Fig. 5.2
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(Source Image by author)

The rainbow motif used on the cover of the 1980 San Francisco Gay Freedom Day program

The rainbow flag (and the rainbow motif) are unique in that for much of the past fifty years, the codified significance of the flag required a degree of “insider” knowledge to understand the meaning signified by display of the flag. While the rainbow flag broadcast to LGBTQ+ individuals an open and welcoming invitation (Bitterman and Hess 2016b), for many years, most of straight society did not know about the flag or its meaning, and some thought it was simply a colorful banner. Even today, some still do (Wareham 2020). The coded significance of the flag is important to its evolution and adaptation over time.

The rainbow flag and motif was also not without detractors in the LGBTQ+ community, however. Doan (2015) cites one such case of a self-identified lesbian woman who wondered why anyone would want to fly a rainbow flag on their home and thereby advertise their location and potentially make themselves a target for criticism or discrimination. Some within the LGBTQ+ community felt that the flag was ostentatious, and some implied the colorful flag was “tacky” or “too gay” (WeHoVille Staff 2012). Popularity of the rainbow flag, and its important meaning of inclusion won over the small criticisms or concerns. Over the past fifty years, the rainbow flag has become a visual symbol of the struggle for LGBTQ+ inclusion and has been used to signify specific locations of gay-friendly businesses, homes, and accommodations across the world. The rainbow color motif, once a coded signal to LGBTQ+ individuals that they are welcome, included, and safe, (Bitterman and Hess 2016a) has become a widely recognized universal symbol and visual shorthand for LGBTQ+ inclusion especially among the LGBTQ+ and allied communities (Bitterman and Hess 2016b).

3 The Rainbow Flag as Place Brand for Gay Neighborhoods

The rainbow flag, an internationally recognized symbol of gay pride, could be considered a place brand. It has been used for about five decades to “brand” LGBTQ+ spaces and neighborhoods. However, unlike most place brands, the flag is no longer specific to any one location, but instead a “type” of location which makes it a highly unusual sort of place brand.

The rainbow flag is unique in that its origins are not only grassroots, but it is also place-agnostic, used to denote connection and acceptance of those under the protection of the LGBTQ+ umbrella, regardless of location. Developed as a labor of love, the rainbow flag has been widely adopted and modified, and its success is perpetuated by its power to unite marginalized sexual minorities. The rainbow flag assists LGBTQ+ people in proudly expressing sexual orientation or gender identity, and it signifies the places these sexual minorities have struggled to designate as collective communities safe from persecution and marginalization from the dominant group. There are few examples of place brands which are used to demarcate particular spaces but that also transcend borders. Other rare examples of universally identifiable visual elements used to denote place include red, white, and blue striped barber poles and the red cross symbol used to denote first aid or medical facilities (Bitterman 2008).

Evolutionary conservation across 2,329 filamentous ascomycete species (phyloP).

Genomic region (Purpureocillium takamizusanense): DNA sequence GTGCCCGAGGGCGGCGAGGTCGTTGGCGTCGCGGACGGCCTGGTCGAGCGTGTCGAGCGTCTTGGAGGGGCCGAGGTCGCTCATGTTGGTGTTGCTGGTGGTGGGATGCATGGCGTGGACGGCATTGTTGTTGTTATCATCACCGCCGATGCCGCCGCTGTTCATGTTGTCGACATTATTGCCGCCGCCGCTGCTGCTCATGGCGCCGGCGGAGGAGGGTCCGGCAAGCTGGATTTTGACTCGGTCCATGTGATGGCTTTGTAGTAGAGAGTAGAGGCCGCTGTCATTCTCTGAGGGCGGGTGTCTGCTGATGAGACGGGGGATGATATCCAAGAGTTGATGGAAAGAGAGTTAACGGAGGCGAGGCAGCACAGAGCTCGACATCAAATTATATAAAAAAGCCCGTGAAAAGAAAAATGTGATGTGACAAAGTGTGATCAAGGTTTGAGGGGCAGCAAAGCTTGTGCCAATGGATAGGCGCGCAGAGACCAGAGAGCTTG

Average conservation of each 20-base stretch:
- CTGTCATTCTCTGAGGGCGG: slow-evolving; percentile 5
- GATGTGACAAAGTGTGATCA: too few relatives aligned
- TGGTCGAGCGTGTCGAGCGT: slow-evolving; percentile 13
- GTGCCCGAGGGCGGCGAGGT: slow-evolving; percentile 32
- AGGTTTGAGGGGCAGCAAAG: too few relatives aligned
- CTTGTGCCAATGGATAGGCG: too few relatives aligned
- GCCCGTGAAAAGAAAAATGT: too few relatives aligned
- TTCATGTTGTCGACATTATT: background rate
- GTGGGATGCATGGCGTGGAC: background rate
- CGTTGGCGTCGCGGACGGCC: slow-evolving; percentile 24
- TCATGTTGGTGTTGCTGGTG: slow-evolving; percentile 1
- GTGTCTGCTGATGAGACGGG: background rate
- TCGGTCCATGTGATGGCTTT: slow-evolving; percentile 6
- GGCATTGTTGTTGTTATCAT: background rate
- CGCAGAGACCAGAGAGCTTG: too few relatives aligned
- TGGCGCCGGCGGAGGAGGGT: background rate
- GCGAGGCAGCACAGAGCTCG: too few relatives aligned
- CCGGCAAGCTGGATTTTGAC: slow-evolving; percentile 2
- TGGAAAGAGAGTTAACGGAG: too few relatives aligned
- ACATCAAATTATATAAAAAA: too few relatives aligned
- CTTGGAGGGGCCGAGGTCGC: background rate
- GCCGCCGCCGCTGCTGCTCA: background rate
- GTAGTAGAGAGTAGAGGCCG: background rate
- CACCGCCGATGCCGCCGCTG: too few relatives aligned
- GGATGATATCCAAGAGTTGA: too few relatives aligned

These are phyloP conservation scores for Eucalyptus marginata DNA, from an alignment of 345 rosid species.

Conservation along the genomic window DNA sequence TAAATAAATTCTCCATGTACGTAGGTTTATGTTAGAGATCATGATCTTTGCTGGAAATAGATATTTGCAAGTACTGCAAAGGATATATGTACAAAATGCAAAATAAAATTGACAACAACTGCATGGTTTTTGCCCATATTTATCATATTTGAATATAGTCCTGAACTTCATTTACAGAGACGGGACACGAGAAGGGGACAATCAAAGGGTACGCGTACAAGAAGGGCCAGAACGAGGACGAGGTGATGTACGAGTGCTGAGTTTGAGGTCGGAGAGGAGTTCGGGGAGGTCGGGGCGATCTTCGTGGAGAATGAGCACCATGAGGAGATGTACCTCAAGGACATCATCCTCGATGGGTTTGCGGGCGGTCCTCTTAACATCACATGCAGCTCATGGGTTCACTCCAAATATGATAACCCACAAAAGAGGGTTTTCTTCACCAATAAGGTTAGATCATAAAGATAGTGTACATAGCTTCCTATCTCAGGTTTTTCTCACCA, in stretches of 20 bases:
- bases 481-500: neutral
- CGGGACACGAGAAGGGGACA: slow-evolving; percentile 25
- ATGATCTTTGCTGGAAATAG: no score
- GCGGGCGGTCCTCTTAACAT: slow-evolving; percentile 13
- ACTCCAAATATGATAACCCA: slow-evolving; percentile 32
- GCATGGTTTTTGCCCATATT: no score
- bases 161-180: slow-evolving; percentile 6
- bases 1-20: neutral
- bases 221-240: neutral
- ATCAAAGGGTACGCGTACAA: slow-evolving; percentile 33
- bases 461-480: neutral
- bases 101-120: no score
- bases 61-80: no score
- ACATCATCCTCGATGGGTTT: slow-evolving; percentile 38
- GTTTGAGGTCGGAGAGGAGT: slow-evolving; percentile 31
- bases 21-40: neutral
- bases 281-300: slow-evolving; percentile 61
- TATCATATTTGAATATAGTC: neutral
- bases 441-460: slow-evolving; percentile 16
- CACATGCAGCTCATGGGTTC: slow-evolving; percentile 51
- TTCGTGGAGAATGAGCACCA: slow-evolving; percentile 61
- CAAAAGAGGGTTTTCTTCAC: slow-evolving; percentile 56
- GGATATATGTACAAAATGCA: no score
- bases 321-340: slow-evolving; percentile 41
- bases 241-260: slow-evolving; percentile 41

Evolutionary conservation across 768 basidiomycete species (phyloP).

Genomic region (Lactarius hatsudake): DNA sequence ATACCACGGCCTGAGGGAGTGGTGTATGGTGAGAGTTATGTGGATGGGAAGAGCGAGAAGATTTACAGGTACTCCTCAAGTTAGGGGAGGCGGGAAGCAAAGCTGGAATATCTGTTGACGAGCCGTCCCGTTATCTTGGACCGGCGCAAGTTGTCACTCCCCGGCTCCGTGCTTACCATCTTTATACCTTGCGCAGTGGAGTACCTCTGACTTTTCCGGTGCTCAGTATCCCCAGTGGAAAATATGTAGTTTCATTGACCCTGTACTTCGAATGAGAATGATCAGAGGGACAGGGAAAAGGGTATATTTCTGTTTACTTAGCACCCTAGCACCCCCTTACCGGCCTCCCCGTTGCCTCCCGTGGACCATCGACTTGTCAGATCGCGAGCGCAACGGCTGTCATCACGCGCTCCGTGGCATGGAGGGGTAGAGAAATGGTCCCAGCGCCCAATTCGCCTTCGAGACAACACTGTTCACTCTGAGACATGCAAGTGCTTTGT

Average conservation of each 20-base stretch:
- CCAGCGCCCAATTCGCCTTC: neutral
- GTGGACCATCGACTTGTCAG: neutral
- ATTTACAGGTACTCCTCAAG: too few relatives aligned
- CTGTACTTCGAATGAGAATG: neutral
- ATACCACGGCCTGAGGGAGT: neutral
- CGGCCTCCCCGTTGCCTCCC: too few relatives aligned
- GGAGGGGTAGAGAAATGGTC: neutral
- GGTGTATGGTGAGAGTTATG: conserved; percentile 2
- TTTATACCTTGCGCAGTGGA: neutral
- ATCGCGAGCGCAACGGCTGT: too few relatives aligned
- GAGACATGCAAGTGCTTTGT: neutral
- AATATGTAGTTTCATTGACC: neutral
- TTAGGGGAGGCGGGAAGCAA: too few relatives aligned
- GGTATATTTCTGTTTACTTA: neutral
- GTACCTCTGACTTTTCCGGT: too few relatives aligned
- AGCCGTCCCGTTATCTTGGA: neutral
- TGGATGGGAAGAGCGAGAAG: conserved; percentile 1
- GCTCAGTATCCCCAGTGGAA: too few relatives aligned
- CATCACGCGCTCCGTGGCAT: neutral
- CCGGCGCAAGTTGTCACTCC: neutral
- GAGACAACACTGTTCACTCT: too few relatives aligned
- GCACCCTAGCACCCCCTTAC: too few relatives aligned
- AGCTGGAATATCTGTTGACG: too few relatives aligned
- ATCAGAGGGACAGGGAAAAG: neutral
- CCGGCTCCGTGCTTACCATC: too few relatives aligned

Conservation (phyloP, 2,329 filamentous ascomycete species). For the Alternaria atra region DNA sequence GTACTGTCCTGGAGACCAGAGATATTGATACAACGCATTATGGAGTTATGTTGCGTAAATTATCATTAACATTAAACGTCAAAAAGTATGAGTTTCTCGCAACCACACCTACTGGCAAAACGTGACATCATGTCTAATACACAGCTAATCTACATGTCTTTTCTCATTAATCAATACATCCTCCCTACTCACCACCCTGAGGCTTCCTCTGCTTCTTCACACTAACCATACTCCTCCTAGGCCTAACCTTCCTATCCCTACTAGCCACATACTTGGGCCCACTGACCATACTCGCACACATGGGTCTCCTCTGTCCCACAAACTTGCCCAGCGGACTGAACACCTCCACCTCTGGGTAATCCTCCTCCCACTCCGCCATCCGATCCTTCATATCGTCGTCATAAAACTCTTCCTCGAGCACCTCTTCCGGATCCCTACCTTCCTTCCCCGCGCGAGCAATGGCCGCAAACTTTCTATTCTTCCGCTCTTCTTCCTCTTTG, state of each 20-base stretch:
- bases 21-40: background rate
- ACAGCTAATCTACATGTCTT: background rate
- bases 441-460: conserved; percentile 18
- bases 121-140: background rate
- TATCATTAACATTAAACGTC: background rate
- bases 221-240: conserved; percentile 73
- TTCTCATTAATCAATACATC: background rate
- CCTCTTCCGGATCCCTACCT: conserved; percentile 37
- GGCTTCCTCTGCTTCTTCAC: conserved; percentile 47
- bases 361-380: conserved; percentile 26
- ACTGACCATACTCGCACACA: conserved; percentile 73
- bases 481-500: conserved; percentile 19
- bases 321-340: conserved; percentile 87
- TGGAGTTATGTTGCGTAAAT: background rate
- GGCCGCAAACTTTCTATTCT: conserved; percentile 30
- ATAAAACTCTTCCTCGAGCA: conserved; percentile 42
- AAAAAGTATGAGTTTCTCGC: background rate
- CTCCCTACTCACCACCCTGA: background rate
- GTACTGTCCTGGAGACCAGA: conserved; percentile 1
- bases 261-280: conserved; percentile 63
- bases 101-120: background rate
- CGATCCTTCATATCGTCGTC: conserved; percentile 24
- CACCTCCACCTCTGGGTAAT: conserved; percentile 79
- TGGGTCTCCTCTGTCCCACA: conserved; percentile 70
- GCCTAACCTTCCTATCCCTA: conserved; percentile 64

More typical place brands encompass attitudes and perceptions about specific places and are used to promote these locales to visitors and potential residents as well as to boost civic pride among current citizens. Place brands can be constituted from a variety of elements—a sign, a slogan, a logo, or an advertising campaign—that denote place. The iconic Hollywood sign, the IAMsterdam sign and campaign, and the I ❤ NY logo and campaign are examples of visual efforts used to brand place (Bitterman 2008). Place brands range in type, scale, and application. Typically developed and promoted by a government, NGO, or corporation, Top-Down place brands tend to be planned, cohesive, and comprehensive. Controlled by various rules for use for each of the visual elements constituting the brand—color, typography, imagery, and scale—Top-Down brands are usually accompanied by a plan for dissemination and for administering the brand. These rules harmonize consistency in use of the brand across a broad range of media and scale in the built environment, which usually includes the design of street furniture, maps and kiosks, gateway signage, public transit systems (Hess and Bitterman 2008), wayfinding signage, smaller-scale print advertisements, and brochures, as well as digital applications such as websites and video productions. “Bottom-Up” or grassroots place brands, in contrast, are typically not sanctioned by an authority, but instead evolve in an organic fashion which tends to be spontaneous, decentralized, and fluid. I ❤ NY is one example of a grassroots place brand (Bitterman 2008) and the rainbow flag is another. Despite careful rules for use, very few top-down place brands persist beyond five years. In contrast, many “grassroots” bottom-up place brands persist for many years as they tend to be developed and supported by and for the people (Bitterman 2008).